£700m plan to tackle North's hospital waiting list crisis

The Covid-19 pandemic has exacerbated systemic problems within the North’s health service.
£700m plan to tackle North's hospital waiting list crisis

By David Young, PA

The North's Health Minister has unveiled a £700 million (€810 million) plan to tackle the region’s spiralling waiting lists.

Robin Swann’s five-year strategy to address what are the worst waiting lists in the UK is based on a twin-track approach of investment and reform.

Mr Swann said he wanted long waits to be “fully banished” by March 2026.

The Covid-19 pandemic has exacerbated systemic problems within the North’s health service.

There are currently more than 335,000 waiting on a first consultant-led appointment in Northern Ireland, with some facing waits of up to seven years for treatment.

The waiting lists have led to increased pressures on emergency departments across the region, as patients attempt to seek treatment via A&Es.

Mr Swann unveiled his proposed road map out of the crisis at the Assembly on Tuesday morning.

He said current waiting times were “appalling”.

“Our waiting times are the worst of any UK region,” he said.

“It is simply not acceptable to me that the people of Northern Ireland should receive a lower standard of care than in other parts of the UK. The numbers waiting are shocking, but it is the experience of those patients waiting for care that is truly heart-breaking.

“Behind the statistics, there are real life stories of people waiting far too long in pain and discomfort. There are people on waiting lists who are living in continuous pain.”

The Covid-19 pandemic has exacerbated systemic problems within the North’s health service. Photo: PA

Mr Swann said he wanted to “restore hope” to people waiting for hospital care and promised targeted investment to get people treated more quickly.

He also set out plans to reform the healthcare system to ensure backlogs do not keep reoccurring.

“I realise this is a big ask at a time when there are many financial demands on our public sector,” he said.

“However, we should have no illusions that this is a crisis that has already dragged on far too long. The time for talk is over. What we need now is concerted action.”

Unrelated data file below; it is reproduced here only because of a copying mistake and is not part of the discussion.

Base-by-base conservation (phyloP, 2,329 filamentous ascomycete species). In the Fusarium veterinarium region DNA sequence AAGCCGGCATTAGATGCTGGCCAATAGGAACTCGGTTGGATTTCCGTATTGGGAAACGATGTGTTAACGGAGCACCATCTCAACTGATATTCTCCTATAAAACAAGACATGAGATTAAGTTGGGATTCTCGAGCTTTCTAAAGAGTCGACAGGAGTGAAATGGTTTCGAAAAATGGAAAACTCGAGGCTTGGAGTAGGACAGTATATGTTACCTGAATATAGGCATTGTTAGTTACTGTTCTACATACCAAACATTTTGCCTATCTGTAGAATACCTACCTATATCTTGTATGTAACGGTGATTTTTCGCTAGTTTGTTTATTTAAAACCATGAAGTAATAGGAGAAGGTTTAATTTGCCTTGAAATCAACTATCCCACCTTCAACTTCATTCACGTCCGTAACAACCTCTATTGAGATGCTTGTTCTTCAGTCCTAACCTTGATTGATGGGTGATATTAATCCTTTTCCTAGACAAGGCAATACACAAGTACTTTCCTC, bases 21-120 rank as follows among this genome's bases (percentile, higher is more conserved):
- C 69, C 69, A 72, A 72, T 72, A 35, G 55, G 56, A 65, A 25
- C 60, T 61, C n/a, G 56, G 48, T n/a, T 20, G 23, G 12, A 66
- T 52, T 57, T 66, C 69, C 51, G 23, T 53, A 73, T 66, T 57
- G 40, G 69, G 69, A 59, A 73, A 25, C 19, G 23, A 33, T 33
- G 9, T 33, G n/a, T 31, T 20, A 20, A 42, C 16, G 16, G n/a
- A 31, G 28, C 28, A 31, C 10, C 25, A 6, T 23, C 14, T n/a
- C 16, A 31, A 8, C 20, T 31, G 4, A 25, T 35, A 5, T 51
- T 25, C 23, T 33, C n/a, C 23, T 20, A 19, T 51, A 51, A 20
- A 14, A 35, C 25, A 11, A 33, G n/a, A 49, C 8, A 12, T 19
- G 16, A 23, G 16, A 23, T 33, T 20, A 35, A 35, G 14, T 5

Mr Swann said the waiting lists had been building up for seven years. He insisted there were “no quick fixes”.

The new elective care framework contains a range of short term, medium term and longer term actions.

The plan includes:

  • implementation of “green pathways” to endeavour to keep elected care services entirely separate from any Covid-19 exposure;
  • moving to seven-day week operating system for surgical theatres in Northern Ireland;
  • expansion of the elective care centre model with surgeries provided in ring-fenced specialist hubs;
  • a Northern Ireland-wide approach to treatment, rather than at local trust level – thus avoiding postcode lottery system;
  • establishment of “mega-clinics” for outpatient, assessment and pre-operative assessments;
  • initiatives to improved data, reporting and accountability;
  • performance management initiatives;
  • improved booking systems to minimise impact of missed appointments;
  • close cooperation with the independent sector to deliver some treatments;
  • development of in-house healthcare capacity, with extra investment in staffing and use of temporary, enhanced pay rates for targeted shifts;
  • Adoption of new ”more transparent” measurement system to record waiting times, focusing on timeframe from referral to treatment. This will mirror the measurement system used elsewhere in the UK.

Mr Swann also announced plans for a new cross-Border healthcare directive for a 12-month period from July 2021.

This would allow patients to seek private sector treatment in the Republic and have their costs reimbursed, up to the value of what the treatment would cost if delivered by the health service in the North.

By March 2026, the minister said he wanted no patient to be waiting more than 52 weeks for a first outpatient appointment and inpatient/day case treatment and no more than 26 weeks for a diagnostics appointment.

“If we can bring forward this timeline we will obviously do so, but we have to acknowledge the scale of the problem that has built up and the capacity restrictions that will limit our room for manoeuvre,” Mr Swann added.

He said there were currently almost 190,000 patients waiting more than a year for their first outpatient appointment, five times the number when a previous ill-fated plan to tackle the elective care crisis was published in 2017.

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